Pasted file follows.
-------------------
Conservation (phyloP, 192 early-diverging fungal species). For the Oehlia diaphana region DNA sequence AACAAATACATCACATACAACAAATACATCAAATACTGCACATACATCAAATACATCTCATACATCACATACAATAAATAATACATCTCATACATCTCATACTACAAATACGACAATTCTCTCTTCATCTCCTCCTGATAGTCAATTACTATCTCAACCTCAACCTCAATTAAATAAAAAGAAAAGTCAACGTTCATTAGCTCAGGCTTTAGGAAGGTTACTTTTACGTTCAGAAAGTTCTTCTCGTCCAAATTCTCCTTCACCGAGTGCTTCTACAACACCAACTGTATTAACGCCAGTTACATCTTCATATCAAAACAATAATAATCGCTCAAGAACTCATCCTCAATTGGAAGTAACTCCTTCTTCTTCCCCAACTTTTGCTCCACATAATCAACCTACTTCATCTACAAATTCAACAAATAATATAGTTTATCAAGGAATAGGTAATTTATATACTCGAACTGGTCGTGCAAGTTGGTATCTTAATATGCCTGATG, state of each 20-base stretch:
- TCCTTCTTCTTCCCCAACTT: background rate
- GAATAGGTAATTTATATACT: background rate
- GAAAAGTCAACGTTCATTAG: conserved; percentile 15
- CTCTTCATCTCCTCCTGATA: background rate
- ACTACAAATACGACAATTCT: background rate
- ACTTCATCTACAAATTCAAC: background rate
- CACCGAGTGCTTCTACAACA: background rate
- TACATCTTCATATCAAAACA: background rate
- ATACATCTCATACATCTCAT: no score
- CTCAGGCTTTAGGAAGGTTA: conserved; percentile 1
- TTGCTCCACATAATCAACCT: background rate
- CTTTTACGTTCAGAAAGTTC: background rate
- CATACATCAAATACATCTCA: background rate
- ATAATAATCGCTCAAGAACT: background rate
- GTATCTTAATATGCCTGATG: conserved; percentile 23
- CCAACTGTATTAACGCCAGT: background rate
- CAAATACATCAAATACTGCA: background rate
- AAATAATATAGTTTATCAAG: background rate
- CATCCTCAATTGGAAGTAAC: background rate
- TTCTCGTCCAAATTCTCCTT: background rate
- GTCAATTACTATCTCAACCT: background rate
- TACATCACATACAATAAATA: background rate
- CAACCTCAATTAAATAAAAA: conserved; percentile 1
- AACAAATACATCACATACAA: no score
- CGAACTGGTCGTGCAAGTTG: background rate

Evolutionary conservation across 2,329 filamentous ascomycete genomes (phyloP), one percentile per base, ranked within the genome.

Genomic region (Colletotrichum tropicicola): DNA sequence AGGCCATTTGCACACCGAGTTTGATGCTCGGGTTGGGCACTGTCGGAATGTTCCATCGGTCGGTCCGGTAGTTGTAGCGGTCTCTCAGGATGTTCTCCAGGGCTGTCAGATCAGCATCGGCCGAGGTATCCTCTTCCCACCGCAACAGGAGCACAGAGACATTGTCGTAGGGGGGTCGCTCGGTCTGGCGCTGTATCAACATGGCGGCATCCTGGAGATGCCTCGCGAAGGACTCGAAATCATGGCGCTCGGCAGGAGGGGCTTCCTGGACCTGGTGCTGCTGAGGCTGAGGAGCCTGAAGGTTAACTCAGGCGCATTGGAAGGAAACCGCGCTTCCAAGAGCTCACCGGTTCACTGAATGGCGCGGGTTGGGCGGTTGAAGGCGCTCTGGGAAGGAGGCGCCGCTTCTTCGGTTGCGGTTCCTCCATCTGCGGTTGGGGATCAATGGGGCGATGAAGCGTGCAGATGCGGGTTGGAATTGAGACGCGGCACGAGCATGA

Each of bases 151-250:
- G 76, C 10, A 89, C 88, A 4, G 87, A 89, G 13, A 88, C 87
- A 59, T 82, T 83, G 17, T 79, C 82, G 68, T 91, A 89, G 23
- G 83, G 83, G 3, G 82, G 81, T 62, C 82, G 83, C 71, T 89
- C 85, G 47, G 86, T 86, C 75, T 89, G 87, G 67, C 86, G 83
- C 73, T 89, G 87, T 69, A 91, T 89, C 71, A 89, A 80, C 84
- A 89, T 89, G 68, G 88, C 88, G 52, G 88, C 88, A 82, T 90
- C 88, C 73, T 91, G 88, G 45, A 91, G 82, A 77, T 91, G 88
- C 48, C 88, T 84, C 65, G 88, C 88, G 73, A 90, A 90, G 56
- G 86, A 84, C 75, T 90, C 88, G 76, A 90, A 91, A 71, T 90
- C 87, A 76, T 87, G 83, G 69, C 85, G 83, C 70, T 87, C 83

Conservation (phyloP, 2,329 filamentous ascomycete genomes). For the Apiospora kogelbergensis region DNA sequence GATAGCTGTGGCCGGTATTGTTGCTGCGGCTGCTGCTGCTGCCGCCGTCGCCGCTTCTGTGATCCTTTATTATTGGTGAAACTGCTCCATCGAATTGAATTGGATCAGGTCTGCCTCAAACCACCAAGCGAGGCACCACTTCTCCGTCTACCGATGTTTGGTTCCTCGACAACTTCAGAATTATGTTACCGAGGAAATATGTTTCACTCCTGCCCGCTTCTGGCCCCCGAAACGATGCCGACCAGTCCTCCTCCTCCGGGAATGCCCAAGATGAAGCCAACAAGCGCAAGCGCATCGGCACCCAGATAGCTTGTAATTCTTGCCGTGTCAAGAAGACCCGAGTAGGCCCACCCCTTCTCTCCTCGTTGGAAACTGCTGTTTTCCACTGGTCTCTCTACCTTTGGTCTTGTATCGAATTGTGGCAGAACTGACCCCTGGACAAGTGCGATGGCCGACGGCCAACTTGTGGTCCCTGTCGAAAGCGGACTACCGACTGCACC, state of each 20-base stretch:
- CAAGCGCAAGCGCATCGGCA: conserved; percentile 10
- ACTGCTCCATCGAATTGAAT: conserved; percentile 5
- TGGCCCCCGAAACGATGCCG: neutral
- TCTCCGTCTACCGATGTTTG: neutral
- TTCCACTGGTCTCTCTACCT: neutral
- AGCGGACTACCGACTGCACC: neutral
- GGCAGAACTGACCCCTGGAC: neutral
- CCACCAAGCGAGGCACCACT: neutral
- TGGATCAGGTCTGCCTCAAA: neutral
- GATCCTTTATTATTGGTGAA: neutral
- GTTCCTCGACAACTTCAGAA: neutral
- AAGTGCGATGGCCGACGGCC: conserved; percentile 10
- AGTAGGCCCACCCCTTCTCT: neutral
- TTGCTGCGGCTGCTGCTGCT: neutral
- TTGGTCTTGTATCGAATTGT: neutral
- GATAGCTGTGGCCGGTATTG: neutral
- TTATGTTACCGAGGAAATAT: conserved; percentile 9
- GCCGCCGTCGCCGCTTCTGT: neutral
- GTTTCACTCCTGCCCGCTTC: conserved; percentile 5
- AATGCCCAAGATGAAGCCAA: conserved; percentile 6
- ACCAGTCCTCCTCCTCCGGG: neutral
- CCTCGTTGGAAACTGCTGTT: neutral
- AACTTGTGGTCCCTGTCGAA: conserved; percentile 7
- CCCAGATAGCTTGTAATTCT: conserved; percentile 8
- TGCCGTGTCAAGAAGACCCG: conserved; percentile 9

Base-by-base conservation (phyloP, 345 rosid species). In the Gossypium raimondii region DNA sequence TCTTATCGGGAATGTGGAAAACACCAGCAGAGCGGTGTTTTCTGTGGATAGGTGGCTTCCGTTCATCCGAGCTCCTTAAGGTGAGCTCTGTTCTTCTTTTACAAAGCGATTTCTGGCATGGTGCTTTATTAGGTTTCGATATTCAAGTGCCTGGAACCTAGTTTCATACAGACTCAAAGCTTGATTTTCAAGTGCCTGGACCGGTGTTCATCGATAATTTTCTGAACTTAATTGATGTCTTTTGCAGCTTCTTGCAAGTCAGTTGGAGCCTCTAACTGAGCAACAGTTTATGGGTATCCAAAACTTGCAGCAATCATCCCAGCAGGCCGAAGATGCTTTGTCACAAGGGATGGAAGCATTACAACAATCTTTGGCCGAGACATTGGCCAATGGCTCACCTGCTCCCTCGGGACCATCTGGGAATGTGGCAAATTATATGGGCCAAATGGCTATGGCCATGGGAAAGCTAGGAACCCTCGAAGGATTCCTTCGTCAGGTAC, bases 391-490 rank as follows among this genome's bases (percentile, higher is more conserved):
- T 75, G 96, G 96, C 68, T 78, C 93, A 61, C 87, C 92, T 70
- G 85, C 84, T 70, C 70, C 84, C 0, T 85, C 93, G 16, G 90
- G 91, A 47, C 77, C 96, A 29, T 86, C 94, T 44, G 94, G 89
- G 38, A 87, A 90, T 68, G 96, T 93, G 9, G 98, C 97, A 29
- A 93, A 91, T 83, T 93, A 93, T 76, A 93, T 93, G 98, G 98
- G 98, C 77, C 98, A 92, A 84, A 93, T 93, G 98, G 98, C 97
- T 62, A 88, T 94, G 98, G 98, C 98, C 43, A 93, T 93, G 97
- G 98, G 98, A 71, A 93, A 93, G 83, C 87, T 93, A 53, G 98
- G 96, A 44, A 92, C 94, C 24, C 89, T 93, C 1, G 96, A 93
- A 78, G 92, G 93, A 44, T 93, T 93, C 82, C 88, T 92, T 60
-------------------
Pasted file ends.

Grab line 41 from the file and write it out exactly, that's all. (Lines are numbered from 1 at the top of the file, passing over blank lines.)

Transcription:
- CAAGCGCAAGCGCATCGGCA: conserved; percentile 10